In a talk given at Cornell University last week, Steve Worona of EDUCAUSE said about business models for distributing intellectual property that “every few years the entertainment industry has to be dragged kicking and screaming to the money tree and have it shaken for them.” His point that the first reaction of entertainment company executives is to “tamp down” new technologies in order to protect out-dated business models is certainly borne out by recent history. Back in the 1980’s, of course, the industry fought hard against the growing use of home video recorders, both in the Supreme Court and in Congress, even as a new business model that would eventually make billions for the studios was being developed in spite of their opposition. No less an advocate for the old ways than Jack Valenti eventually realized that the movie industry lost that battle because they were perceived as anti-consumer. Nevertheless, the recording industry continues to make the same mistaken, even going so far as to sue they very consumers on whom it relies.
Are there alternatives? Worona’s talk is very persuasive in its discussion of why old models (based on counting copies) do not work for new technologies (which replicate bits) and how it is possible to develop new models that really can “compete with free.” I have written about such models before, and also noted in a post last week this article by Tim Lee about an alternative path for copyright law that could support such new ways of profiting from intellectual property without crippling technological innovation. Some of those alternatives deserve further discussion. (and a lively discussion is continuing on the Cato Unbound site).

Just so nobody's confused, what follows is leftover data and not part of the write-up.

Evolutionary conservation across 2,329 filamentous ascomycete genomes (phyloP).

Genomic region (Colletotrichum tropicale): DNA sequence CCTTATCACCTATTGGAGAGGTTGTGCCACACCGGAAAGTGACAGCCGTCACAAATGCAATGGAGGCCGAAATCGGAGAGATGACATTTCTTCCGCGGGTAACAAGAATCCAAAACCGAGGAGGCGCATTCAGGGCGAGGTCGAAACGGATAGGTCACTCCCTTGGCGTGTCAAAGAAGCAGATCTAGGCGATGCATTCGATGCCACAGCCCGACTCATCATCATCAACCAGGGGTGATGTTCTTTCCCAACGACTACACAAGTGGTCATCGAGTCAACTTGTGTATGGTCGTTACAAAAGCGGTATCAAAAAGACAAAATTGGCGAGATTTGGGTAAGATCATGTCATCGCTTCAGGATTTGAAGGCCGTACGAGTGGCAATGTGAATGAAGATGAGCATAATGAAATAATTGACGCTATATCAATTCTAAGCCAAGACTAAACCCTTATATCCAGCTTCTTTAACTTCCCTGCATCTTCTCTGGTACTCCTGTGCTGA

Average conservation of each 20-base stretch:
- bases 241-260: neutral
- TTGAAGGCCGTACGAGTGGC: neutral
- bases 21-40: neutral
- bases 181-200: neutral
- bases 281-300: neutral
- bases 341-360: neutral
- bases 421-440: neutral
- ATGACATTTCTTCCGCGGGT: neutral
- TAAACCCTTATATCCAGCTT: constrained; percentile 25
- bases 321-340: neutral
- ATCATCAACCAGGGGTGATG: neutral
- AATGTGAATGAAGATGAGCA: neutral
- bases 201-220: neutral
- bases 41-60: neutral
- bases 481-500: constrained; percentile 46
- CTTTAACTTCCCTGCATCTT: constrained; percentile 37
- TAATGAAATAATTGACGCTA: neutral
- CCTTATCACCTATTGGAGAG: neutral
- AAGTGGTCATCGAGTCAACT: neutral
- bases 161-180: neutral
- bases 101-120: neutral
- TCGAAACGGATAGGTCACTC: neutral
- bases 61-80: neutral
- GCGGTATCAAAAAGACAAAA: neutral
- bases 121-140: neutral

First, it is worth noting the survey, reported by Ars Technica, that suggests that young people are willing to pay for music if it is offered on terms that seem reasonable to them. Although I can imagine the skepticism this will generate within the content industries, it at least suggests that innovations, rather than lawsuits, are worth a try; both may be risky, but the rewards will be greater from the latter.
Lee’s article briefly catalogs a variety of business models, in several different content industries, that rely on new ways to make a profit. One that caught my eye was the Web service called Imeem, which combines a legal music downloading service with social networking opportunities. Revenue is generated through advertising, and the music is licensed using revenue-sharing agreements with the four major record labels. Users can create and share playlists and download music from those shared lists for free. As Lee says, “It is only a slight exaggeration to say the Imeem deal amounted to a de facto legalization of online file sharing, provided that the labels get a cut of any associated revenues.” Is this the future of the music business? I don’t know for sure, but I do know that I, as a music lover who has never obtained a music file from any online source other than iTunes, will now be looking on Imeem first; legal, ad-supported free music certainly works for me.
In his talk at Cornell, Worona suggested that, when a business learns that it will have to compete with free – with someone offering the same or substitutable product at no cost – the appropriate response is not to call the FBI, as the recording industry has done, but to call its own marketing departments. That is what Imeem has done, and they are giving the money tree yet another shake; let’s hope the music industry is paying attention this time.